PA Gov. Shapiro proposes plan to make power plants pay for greenhouse gases


  • Pennsylvania Gov. Josh Shapiro has proposed a plan to to make power plant owners within the state pay for their greenhouse gas emissions.
  • The proposed legislation would establish Pennsylvania as the first major fossil fuel-producing state with a carbon-pricing program.
  • Shapiro’s plan aims to stimulate investment in clean energy, create jobs, enhance electricity reliability and reduce greenhouse gas emissions.

Gov. Josh Shapiro unveiled a plan to fight climate change Wednesday, saying he will back legislation to make power plant owners in Pennsylvania pay for their planet-warming greenhouse gas emissions and require utilities in the nation’s third-biggest power-producer to buy more electricity from renewable sources.

Such legislation would make Pennsylvania the first major fossil fuel-producing state to adopt a carbon-pricing program. However, it is likely to draw fierce opposition from business interests wary of paying more for power and will face long odds in a Legislature that is protective of the state’s natural gas industry.

Shapiro’s proposal comes as environmentalists are pressuring him to do more to fight climate change in the nation’s No. 2 gas state and as the state’s highest court considers a challenge to his predecessor’s plan to adopt a carbon-pricing program. It also comes after many of the state’s biggest power polluters, coal-fired plants, have shut down or converted to gas.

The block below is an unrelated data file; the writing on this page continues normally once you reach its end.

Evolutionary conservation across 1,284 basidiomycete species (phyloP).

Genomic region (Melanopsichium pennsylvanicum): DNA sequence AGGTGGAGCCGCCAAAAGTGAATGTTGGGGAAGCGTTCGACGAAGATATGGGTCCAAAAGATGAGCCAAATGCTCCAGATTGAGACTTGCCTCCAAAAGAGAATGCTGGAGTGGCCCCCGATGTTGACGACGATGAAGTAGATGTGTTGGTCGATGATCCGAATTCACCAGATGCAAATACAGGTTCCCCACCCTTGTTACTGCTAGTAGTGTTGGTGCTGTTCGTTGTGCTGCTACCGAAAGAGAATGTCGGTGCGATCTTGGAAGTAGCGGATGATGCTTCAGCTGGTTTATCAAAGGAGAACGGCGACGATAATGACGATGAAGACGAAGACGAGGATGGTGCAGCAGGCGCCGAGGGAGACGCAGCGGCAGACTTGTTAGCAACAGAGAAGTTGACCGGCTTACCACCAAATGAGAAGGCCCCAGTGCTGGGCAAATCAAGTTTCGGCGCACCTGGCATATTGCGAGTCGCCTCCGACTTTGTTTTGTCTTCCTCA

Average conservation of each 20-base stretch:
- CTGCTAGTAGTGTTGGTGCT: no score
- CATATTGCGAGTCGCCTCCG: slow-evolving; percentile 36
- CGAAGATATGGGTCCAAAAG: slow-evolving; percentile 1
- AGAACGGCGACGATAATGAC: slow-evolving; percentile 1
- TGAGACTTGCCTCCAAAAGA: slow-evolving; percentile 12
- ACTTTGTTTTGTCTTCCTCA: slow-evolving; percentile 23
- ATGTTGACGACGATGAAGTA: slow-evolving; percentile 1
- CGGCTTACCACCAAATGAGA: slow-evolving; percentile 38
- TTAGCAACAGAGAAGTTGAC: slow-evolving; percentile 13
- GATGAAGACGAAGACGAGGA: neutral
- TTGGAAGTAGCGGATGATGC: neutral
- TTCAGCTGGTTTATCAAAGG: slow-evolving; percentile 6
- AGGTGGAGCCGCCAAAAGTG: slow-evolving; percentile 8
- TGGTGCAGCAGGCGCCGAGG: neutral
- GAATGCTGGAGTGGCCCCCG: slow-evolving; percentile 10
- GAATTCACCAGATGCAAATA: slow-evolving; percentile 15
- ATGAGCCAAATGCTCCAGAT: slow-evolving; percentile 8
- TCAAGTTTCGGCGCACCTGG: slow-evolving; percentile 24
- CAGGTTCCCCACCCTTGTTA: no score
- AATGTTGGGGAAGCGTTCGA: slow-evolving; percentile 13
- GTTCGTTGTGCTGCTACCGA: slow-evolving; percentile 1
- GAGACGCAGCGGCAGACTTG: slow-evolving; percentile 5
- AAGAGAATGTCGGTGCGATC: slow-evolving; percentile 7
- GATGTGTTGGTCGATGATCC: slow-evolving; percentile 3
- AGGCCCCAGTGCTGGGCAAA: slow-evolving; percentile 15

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At a news conference in Scranton, Shapiro said his plan would boost investment in clean energy sources, create jobs, improve electricity reliability, cut greenhouse gas emissions and lower electricity bills.

Josh Shapiro speaks

Pennsylvania Gov. Josh Shapiro speaks during a news conference in Yardley, Pa. Shapiro unveiled a plan to fight climate change on Wednesday, saying he will back legislation to make power plant owners in Pennsylvania pay for their greenhouse gas emissions. (AP Photo/Matt Rourke)

Under Shapiro’s plan, Pennsylvania would create its own standalone carbon-pricing program, with most of the money paid by polluting power plants — 70% — going to lower consumer electric bills. No one will pay more for electricity and many will pay less, Shapiro said.

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Meanwhile, utilities would be required to buy 50% of their electricity from mostly carbon-free sources by 2035, up from the state’s current requirement of 18%. Currently, about 60% of the state’s electricity comes from natural gas-fired power plants.

For the time being, a state court has blocked former Gov. Tom Wolf’s regulation that authorizes Pennsylvania to join the multistate Regional Greenhouse Gas Initiative, which imposes a price and declining cap on carbon dioxide emissions from power plants.

As a candidate for governor, Shapiro had distanced himself from Wolf’s plan and questioned whether it satisfied criticism that it would hurt the state’s energy industry, drive up electric prices and do little to curtail greenhouse gases.



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